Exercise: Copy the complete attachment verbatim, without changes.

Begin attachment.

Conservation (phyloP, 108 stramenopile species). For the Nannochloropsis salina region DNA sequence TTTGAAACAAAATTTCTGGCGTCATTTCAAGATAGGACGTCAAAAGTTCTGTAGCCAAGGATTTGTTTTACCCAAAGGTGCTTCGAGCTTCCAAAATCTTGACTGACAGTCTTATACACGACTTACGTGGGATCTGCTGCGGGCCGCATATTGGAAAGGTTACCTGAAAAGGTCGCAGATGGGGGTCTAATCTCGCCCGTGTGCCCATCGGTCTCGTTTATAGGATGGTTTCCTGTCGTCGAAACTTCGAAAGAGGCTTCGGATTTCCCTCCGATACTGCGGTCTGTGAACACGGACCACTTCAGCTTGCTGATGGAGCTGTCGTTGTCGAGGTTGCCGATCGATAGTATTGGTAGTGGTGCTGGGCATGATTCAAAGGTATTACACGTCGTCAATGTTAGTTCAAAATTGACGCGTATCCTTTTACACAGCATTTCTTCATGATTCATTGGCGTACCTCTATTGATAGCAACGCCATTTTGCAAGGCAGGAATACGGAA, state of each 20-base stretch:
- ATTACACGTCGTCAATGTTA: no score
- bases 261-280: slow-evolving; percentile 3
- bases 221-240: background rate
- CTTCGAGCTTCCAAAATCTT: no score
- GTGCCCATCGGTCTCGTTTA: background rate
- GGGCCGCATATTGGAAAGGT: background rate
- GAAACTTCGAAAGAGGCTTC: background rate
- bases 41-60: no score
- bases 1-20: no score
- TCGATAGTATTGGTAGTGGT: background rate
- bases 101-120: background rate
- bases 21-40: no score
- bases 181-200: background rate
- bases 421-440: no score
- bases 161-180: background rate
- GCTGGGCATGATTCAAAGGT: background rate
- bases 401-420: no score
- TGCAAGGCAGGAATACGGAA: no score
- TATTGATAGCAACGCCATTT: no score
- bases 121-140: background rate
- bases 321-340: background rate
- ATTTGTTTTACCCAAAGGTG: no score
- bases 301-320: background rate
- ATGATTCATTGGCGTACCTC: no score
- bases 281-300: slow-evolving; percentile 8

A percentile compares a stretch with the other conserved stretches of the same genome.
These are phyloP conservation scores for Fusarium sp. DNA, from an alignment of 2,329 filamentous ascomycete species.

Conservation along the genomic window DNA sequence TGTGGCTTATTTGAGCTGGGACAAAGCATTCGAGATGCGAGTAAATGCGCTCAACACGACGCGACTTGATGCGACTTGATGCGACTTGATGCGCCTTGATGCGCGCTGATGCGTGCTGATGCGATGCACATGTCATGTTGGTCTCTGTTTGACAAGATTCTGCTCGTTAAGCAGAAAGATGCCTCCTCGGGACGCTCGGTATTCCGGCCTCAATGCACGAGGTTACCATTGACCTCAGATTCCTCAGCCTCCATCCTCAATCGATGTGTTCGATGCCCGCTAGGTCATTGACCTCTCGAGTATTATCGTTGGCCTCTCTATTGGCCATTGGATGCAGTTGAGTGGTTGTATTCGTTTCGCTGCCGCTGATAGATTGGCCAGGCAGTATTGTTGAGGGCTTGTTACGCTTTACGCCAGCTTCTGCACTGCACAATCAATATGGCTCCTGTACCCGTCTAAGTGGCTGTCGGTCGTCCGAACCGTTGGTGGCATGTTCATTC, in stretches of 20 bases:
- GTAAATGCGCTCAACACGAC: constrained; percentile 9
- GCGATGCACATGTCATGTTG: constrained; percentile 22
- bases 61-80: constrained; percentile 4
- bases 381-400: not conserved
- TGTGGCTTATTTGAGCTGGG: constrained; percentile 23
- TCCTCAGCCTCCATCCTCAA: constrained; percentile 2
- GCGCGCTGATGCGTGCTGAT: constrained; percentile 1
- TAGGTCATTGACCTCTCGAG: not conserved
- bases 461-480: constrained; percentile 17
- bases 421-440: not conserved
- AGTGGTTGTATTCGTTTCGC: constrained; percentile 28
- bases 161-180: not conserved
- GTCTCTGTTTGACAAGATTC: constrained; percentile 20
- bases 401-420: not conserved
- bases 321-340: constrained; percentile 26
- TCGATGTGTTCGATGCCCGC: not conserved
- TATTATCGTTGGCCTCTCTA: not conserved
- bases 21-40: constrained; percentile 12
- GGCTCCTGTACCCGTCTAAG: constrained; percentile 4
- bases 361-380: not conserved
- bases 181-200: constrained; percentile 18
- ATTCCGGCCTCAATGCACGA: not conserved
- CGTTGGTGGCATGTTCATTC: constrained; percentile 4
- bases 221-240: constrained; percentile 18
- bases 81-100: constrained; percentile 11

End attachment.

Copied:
Conservation (phyloP, 108 stramenopile species). For the Nannochloropsis salina region DNA sequence TTTGAAACAAAATTTCTGGCGTCATTTCAAGATAGGACGTCAAAAGTTCTGTAGCCAAGGATTTGTTTTACCCAAAGGTGCTTCGAGCTTCCAAAATCTTGACTGACAGTCTTATACACGACTTACGTGGGATCTGCTGCGGGCCGCATATTGGAAAGGTTACCTGAAAAGGTCGCAGATGGGGGTCTAATCTCGCCCGTGTGCCCATCGGTCTCGTTTATAGGATGGTTTCCTGTCGTCGAAACTTCGAAAGAGGCTTCGGATTTCCCTCCGATACTGCGGTCTGTGAACACGGACCACTTCAGCTTGCTGATGGAGCTGTCGTTGTCGAGGTTGCCGATCGATAGTATTGGTAGTGGTGCTGGGCATGATTCAAAGGTATTACACGTCGTCAATGTTAGTTCAAAATTGACGCGTATCCTTTTACACAGCATTTCTTCATGATTCATTGGCGTACCTCTATTGATAGCAACGCCATTTTGCAAGGCAGGAATACGGAA, state of each 20-base stretch:
- ATTACACGTCGTCAATGTTA: no score
- bases 261-280: slow-evolving; percentile 3
- bases 221-240: background rate
- CTTCGAGCTTCCAAAATCTT: no score
- GTGCCCATCGGTCTCGTTTA: background rate
- GGGCCGCATATTGGAAAGGT: background rate
- GAAACTTCGAAAGAGGCTTC: background rate
- bases 41-60: no score
- bases 1-20: no score
- TCGATAGTATTGGTAGTGGT: background rate
- bases 101-120: background rate
- bases 21-40: no score
- bases 181-200: background rate
- bases 421-440: no score
- bases 161-180: background rate
- GCTGGGCATGATTCAAAGGT: background rate
- bases 401-420: no score
- TGCAAGGCAGGAATACGGAA: no score
- TATTGATAGCAACGCCATTT: no score
- bases 121-140: background rate
- bases 321-340: background rate
- ATTTGTTTTACCCAAAGGTG: no score
- bases 301-320: background rate
- ATGATTCATTGGCGTACCTC: no score
- bases 281-300: slow-evolving; percentile 8

A percentile compares a stretch with the other conserved stretches of the same genome.
These are phyloP conservation scores for Fusarium sp. DNA, from an alignment of 2,329 filamentous ascomycete species.

Conservation along the genomic window DNA sequence TGTGGCTTATTTGAGCTGGGACAAAGCATTCGAGATGCGAGTAAATGCGCTCAACACGACGCGACTTGATGCGACTTGATGCGACTTGATGCGCCTTGATGCGCGCTGATGCGTGCTGATGCGATGCACATGTCATGTTGGTCTCTGTTTGACAAGATTCTGCTCGTTAAGCAGAAAGATGCCTCCTCGGGACGCTCGGTATTCCGGCCTCAATGCACGAGGTTACCATTGACCTCAGATTCCTCAGCCTCCATCCTCAATCGATGTGTTCGATGCCCGCTAGGTCATTGACCTCTCGAGTATTATCGTTGGCCTCTCTATTGGCCATTGGATGCAGTTGAGTGGTTGTATTCGTTTCGCTGCCGCTGATAGATTGGCCAGGCAGTATTGTTGAGGGCTTGTTACGCTTTACGCCAGCTTCTGCACTGCACAATCAATATGGCTCCTGTACCCGTCTAAGTGGCTGTCGGTCGTCCGAACCGTTGGTGGCATGTTCATTC, in stretches of 20 bases:
- GTAAATGCGCTCAACACGAC: constrained; percentile 9
- GCGATGCACATGTCATGTTG: constrained; percentile 22
- bases 61-80: constrained; percentile 4
- bases 381-400: not conserved
- TGTGGCTTATTTGAGCTGGG: constrained; percentile 23
- TCCTCAGCCTCCATCCTCAA: constrained; percentile 2
- GCGCGCTGATGCGTGCTGAT: constrained; percentile 1
- TAGGTCATTGACCTCTCGAG: not conserved
- bases 461-480: constrained; percentile 17
- bases 421-440: not conserved
- AGTGGTTGTATTCGTTTCGC: constrained; percentile 28
- bases 161-180: not conserved
- GTCTCTGTTTGACAAGATTC: constrained; percentile 20
- bases 401-420: not conserved
- bases 321-340: constrained; percentile 26
- TCGATGTGTTCGATGCCCGC: not conserved
- TATTATCGTTGGCCTCTCTA: not conserved
- bases 21-40: constrained; percentile 12
- GGCTCCTGTACCCGTCTAAG: constrained; percentile 4
- bases 361-380: not conserved
- bases 181-200: constrained; percentile 18
- ATTCCGGCCTCAATGCACGA: not conserved
- CGTTGGTGGCATGTTCATTC: constrained; percentile 4
- bases 221-240: constrained; percentile 18
- bases 81-100: constrained; percentile 11